Anything else?


Top
 Profile  
 
 Post subject: Re: Small Trimarans
PostPosted: Mon Jul 01, 2013 9:16 pm 
Offline
Site Rank - Old Salt

Joined: Mon Jun 14, 2010 10:43 am
Posts: 435
Location: Long Island NY
.. next up I'll be looking at a Corsair F24 MKII

Image

only 1600#

Image


Or, get some Farrier designs and build your own .. or assemble a kit - the new F22 looks delicious

http://www.f-boat.com/pages/trimarans/F-22.html
http://www.farriermarine.com/pdf/F-22Specifications.pdf

Image

Image

Image

_________________
Alan W.
'07 Hobie Adventure Island #1
'07 Hobie Adventure Island #2 Golden Papaya AI LadyJane
'06? Hobie Outback SUV


Top
 Profile  
 
 Post subject: Re: Small Trimarans
PostPosted: Mon Jul 01, 2013 10:40 pm 
Offline
Site Rank - Admiral

Joined: Thu Oct 04, 2012 5:41 pm
Posts: 182
Location: Aussie living in San Diego, CA
Tom Kirkman wrote:
Yes, a friend of mine used to build the Windriders and the Windrider Wave. It's a neat boat. Somewhat unusual but a good boat nonetheless.

Anything else?
Depends on what you want to do Tom - cruise the oceans? race against other boats? Sail and fish? Here's another one that is a UK boat but have seen some videos on youtube of them in the US somewhere - its the Magnum 18 Triamaran - there's also a 21 ft version.
http://www.youtube.com/watch?v=77rZsB4nvso

The boats are French design & built but not currently in production - they still supply spares though - maybe you could find a used one - they look like a nice trimaran .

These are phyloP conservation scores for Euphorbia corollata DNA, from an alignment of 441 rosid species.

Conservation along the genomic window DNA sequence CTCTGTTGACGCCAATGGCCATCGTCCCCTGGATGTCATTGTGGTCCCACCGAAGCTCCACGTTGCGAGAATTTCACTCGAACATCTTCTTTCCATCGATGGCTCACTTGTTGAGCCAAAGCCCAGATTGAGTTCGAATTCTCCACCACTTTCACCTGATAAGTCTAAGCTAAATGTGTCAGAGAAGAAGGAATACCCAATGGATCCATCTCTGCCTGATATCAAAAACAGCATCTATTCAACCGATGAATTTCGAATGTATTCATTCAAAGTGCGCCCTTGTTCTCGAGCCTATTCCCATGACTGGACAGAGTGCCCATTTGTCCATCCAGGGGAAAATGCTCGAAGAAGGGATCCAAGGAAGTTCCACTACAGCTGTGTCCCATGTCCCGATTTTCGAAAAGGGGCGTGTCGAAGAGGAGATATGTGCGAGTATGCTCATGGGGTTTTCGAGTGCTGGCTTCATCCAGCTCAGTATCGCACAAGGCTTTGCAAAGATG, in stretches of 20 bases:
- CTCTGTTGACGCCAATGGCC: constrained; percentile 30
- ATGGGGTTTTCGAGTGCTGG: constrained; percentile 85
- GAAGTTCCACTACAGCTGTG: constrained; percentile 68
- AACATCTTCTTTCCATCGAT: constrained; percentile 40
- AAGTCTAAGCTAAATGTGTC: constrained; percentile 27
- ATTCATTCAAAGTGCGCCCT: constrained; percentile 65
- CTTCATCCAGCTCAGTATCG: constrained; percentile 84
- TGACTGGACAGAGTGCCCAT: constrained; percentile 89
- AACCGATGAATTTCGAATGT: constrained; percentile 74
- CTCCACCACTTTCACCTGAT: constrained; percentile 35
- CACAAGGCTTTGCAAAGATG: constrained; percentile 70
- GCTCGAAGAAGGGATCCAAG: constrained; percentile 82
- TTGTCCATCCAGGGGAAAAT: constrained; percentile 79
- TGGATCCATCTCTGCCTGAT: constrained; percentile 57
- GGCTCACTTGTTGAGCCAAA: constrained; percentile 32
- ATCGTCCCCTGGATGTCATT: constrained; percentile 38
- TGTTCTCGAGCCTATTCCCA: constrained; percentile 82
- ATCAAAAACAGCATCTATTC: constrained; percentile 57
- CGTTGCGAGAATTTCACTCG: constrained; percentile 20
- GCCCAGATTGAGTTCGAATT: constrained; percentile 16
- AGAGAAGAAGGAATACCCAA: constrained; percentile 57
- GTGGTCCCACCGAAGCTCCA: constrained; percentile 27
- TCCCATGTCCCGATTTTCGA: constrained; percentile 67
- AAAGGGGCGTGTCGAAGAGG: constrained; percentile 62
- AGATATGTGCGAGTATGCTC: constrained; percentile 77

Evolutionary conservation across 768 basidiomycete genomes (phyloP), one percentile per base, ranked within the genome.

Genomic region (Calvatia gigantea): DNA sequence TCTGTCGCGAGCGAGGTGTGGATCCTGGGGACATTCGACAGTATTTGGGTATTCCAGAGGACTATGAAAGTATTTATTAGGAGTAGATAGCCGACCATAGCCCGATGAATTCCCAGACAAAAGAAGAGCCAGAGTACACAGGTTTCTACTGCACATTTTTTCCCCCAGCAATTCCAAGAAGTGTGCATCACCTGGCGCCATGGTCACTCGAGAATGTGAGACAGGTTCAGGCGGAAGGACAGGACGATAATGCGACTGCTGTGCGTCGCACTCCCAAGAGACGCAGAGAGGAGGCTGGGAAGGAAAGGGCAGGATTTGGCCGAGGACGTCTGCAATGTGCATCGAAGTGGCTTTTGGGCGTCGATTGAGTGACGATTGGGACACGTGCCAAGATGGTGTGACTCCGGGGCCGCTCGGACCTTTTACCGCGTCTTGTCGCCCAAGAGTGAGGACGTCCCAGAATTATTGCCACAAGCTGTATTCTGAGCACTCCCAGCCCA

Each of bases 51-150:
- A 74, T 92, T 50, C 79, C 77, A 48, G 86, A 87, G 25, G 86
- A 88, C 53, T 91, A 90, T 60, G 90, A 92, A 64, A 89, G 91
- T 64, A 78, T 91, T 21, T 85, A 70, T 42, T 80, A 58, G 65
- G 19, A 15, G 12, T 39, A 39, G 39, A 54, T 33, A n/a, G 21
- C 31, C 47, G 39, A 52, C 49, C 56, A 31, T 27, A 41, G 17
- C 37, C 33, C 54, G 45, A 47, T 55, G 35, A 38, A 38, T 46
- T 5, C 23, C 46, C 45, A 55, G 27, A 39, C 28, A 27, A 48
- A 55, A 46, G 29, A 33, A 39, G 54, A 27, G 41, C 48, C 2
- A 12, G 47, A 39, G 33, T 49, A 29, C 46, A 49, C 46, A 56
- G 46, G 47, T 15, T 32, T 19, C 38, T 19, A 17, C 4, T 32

http://virusboats.jimdo.com/trimaran/
and here's the US Distributor http://www.rowvirusboats.com/sailing/index.html

You might find this link interesting too http://ahoy-boats.net/why-trimarans-are ... t-video-1/ when the video ends it gives you a link to the next one.

_________________
Life is the Journey - not the Destination
Image


Top
 Profile  
 
 Post subject: Re: Small Trimarans
PostPosted: Tue Jul 02, 2013 4:25 am 
Offline
Site Rank - Old Salt

Joined: Tue Jul 19, 2005 6:29 pm
Posts: 2088
Location: High Point, NC
Thanks for the links. Really just looking for the next step up from the TI - more sail, etc., but still trailerable.


Top
 Profile  
 
 Post subject: Re: Small Trimarans
PostPosted: Tue Jul 02, 2013 9:32 am 
Offline
Site Rank - Admiral

Joined: Thu Oct 04, 2012 5:41 pm
Posts: 182
Location: Aussie living in San Diego, CA
The Magnum is a trailerable boat both 18 and 21 versions - I contacted the US Distributor and he says he has no more boats -says there is 15 boats in North America that he knows about so one may come on the market at some time. Take a closer look at the windrider it seems to fit your target.

_________________
Life is the Journey - not the Destination
Image


Top
 Profile  
 
 Post subject: Re: Small Trimarans